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'Scandal' Bumps up Against Reality and Donald Trump
May 12, 2016  | By David Hinckley
 

Warning: Contains spoilers from previously aired episodes of Scandal.

One of the big questions hovering over Thursday night’s season finale of Scandal is whether the ABC show has made the right bet on its own political lineup.

Much of this year has been devoted to the devious jockeying among candidates who want to replace Fitz Grant (Tony Goldwyn) as the next President.

That’s not all the season has been about. There’s been plenty of room for backstabbing, infidelity, sinister manipulation and did we mention that Olivia Pope (Kerry Washington) beat former Vice President Andrew Nichols (Jon Tenney) to death with a folding chair?

In other words, Season 5 has been another day at the office for Scandal.

But creator Shonda Rhimes has clearly relished the chance to run the show’s own primary election campaign parallel to the one unfolding in the real world.

One of the presumptive nominees, for instance, is Mellie Grant (Bellamy Young), who was married to Fitz Grant when he assumed the office and thus spent some time as First Lady. During that time her husband cheated on her. Later she became a U.S. senator and decided to run for President.

You can’t make this stuff up, right?

Then partway through the campaign, another candidate suddenly emerged, someone we had briefly met as a shady businessman a couple of seasons earlier.

That was Hollis Doyle (Gregg Henry, left). He’s a big, blustery fellow who has thin light hair and an air of total forceful confidence as he revs up crowds by talking about how it’s time to keep immigrants out of America.

Imagine that.

At a time when much of prime-time broadcast TV is pretty apolitical, or keeps its politics abstract, this storyline has given Rhimes and Scandal an interesting edge.

But then, two weeks ago, Olivia set up a meeting with Hollis where she got him to confide that he didn’t really believe all the racist redneck stuff he was saying. It was only bait, he said, to get a lot of dumb, gullible fish on his line.

Unfortunately for Hollis, Olivia was taping their little chat. She shared the tape, and by the end of the episode it seemed like this revelation had cut Hollis off at the knees.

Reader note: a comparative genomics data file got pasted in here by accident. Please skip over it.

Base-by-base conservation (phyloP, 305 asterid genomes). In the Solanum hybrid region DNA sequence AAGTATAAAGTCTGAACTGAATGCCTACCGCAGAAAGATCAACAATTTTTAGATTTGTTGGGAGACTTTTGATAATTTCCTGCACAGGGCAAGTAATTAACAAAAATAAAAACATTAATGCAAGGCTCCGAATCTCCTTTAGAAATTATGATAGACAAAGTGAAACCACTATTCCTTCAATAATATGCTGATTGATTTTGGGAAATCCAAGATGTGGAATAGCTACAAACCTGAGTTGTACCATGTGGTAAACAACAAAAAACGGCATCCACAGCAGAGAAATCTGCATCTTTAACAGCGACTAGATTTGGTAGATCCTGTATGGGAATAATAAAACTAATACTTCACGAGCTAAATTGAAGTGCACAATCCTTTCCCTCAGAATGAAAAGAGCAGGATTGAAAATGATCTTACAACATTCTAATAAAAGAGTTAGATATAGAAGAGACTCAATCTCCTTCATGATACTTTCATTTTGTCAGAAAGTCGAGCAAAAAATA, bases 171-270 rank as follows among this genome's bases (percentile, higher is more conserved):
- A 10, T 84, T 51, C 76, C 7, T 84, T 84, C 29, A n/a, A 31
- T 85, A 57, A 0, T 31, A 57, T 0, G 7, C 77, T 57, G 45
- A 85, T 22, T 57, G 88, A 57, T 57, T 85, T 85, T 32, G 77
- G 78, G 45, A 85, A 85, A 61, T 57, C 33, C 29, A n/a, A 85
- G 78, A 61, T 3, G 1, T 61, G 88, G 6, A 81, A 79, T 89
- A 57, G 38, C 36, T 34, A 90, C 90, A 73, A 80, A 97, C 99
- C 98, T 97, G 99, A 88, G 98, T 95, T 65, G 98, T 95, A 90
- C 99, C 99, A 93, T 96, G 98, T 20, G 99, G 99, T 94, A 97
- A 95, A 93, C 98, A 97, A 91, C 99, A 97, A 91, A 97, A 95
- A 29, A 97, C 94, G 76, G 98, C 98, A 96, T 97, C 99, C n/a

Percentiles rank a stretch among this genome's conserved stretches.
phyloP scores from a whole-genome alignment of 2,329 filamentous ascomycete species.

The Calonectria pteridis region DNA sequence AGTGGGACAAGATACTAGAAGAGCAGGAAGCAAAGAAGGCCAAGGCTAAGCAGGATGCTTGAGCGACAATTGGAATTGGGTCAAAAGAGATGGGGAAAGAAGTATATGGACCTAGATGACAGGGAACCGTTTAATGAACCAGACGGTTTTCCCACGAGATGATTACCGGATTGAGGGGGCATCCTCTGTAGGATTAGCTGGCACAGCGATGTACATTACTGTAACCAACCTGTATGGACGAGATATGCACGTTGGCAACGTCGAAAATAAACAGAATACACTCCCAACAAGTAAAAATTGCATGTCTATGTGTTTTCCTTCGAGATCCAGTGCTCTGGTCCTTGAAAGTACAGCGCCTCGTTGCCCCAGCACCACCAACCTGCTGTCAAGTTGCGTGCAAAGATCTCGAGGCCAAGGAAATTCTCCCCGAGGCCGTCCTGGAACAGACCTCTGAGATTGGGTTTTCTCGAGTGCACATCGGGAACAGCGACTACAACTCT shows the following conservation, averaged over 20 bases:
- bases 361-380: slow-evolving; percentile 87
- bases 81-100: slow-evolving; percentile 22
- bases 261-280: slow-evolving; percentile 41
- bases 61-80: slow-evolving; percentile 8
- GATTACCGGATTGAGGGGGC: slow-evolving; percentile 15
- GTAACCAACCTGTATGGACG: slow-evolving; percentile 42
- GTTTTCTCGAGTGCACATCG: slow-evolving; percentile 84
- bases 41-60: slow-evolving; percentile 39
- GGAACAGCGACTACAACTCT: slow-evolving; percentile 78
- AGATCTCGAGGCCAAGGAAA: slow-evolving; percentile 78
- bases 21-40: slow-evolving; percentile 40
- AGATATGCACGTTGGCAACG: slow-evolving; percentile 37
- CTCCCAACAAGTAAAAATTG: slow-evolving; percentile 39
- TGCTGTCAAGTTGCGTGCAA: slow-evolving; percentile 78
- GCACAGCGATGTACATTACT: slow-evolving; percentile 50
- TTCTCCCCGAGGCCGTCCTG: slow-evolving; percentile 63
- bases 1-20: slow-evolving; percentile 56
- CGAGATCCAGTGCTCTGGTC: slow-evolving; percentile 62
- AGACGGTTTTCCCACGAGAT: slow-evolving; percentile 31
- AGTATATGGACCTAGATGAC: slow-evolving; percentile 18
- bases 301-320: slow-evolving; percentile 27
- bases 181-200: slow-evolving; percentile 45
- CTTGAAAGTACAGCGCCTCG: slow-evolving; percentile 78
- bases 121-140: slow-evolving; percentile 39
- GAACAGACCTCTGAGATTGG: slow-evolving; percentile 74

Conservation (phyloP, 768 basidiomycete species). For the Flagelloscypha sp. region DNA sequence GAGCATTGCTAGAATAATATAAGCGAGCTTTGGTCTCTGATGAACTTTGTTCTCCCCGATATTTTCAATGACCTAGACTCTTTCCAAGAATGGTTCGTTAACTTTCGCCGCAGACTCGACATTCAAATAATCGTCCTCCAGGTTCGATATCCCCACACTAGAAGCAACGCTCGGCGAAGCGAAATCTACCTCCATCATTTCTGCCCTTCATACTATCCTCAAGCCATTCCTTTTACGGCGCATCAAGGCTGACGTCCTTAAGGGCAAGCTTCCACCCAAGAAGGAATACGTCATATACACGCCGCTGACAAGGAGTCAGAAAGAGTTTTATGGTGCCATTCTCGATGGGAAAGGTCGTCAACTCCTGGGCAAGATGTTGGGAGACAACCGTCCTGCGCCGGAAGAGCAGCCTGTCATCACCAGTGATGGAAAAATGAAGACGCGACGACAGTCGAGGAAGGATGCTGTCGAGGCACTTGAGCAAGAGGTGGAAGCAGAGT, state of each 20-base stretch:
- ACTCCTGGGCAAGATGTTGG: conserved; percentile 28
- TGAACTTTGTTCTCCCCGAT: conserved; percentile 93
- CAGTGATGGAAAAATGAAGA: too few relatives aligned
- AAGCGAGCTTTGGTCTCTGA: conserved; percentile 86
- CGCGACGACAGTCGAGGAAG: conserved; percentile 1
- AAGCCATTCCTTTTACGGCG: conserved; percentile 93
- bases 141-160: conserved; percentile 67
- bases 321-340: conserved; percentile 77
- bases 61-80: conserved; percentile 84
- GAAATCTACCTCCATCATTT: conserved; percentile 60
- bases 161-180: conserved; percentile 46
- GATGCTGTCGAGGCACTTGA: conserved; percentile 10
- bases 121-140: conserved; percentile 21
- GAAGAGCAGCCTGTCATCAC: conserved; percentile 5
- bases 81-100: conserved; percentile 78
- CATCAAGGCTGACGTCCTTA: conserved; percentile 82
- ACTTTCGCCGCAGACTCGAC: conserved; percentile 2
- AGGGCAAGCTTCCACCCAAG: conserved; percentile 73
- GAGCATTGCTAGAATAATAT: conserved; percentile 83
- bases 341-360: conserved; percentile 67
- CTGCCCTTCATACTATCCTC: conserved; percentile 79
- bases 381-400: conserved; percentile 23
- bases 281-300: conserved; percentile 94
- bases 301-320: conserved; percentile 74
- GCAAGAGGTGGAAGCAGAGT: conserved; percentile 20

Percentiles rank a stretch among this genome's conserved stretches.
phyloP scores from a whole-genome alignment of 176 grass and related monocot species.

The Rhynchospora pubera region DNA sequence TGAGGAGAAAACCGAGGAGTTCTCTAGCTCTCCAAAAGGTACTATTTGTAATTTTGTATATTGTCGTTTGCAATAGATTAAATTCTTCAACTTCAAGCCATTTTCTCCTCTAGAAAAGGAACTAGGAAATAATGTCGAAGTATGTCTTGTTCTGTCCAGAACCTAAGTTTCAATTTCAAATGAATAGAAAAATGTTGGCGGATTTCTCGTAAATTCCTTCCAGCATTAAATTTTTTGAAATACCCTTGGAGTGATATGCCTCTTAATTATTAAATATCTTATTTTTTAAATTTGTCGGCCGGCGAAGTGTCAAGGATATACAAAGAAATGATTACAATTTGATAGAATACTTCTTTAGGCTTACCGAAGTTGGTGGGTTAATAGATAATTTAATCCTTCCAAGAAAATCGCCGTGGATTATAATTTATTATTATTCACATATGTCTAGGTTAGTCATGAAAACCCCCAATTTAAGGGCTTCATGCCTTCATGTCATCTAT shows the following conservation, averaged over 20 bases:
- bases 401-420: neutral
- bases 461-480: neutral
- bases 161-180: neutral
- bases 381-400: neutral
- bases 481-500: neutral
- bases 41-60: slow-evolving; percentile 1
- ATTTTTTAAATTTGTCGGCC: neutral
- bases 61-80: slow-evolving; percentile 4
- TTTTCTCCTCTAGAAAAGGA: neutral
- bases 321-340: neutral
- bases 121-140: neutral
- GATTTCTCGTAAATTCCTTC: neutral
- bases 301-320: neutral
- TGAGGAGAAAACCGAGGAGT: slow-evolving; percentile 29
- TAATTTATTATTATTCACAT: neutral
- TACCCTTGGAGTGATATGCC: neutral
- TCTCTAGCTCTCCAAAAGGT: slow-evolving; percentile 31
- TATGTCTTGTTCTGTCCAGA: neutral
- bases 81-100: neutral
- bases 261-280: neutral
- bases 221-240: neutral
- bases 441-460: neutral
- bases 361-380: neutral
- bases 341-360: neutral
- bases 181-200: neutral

So it looks like the Scandal presidential race, heading into the fall, will be Mellie Grant vs. good-guy Pennsylvania Gov. Frankie Vargas (Ricardo Chavira, below).

There’s enough material in that showdown for Rhimes to have some election-time fun, though it’s now an open question whether the Scandal election will overlap the real one. Scandal didn’t premiere until late October this season, and with Washington’s recently announced pregnancy, the network and producers might move next season’s shooting schedule and premiere date even further back.

Whether or not Scandal’s election coincides with America’s, Rhimes’s gamble lies in apparently having knocked the Trump-esque character out of the her race.

She’s had a lot of fun with him, though she never let him dominate the show. This set her apart from real-life news networks, which cut to the real-life Trump for a half hour every time he ties his shoelace.

One problem for Rhimes may have been that the real Trump arose too late for her to carve out a credible place for him on the show. For Hollis Doyle to get the Republican presidential nomination, Rhimes would have had to bump Mellie, whom she’s been guiding toward that position for five seasons.

There was no way Hollis could have run as a Democrat, and even on a show that is world-renowned for unlikely plot twists and contortions, it’s hard to imagine Mellie switching over and getting the Democratic nomination.

All this said, however, Scandal is not yet finished for the year. So while Thursday’s finale seems primed to set up Mellie vs. Frankie in the fall, it would be highly unwise to assume that Rhimes couldn’t pull off another twist or two.

Almost as unwise as assuming last July that the real Donald Trump didn’t need to be taken seriously.

 
 
 
 
 
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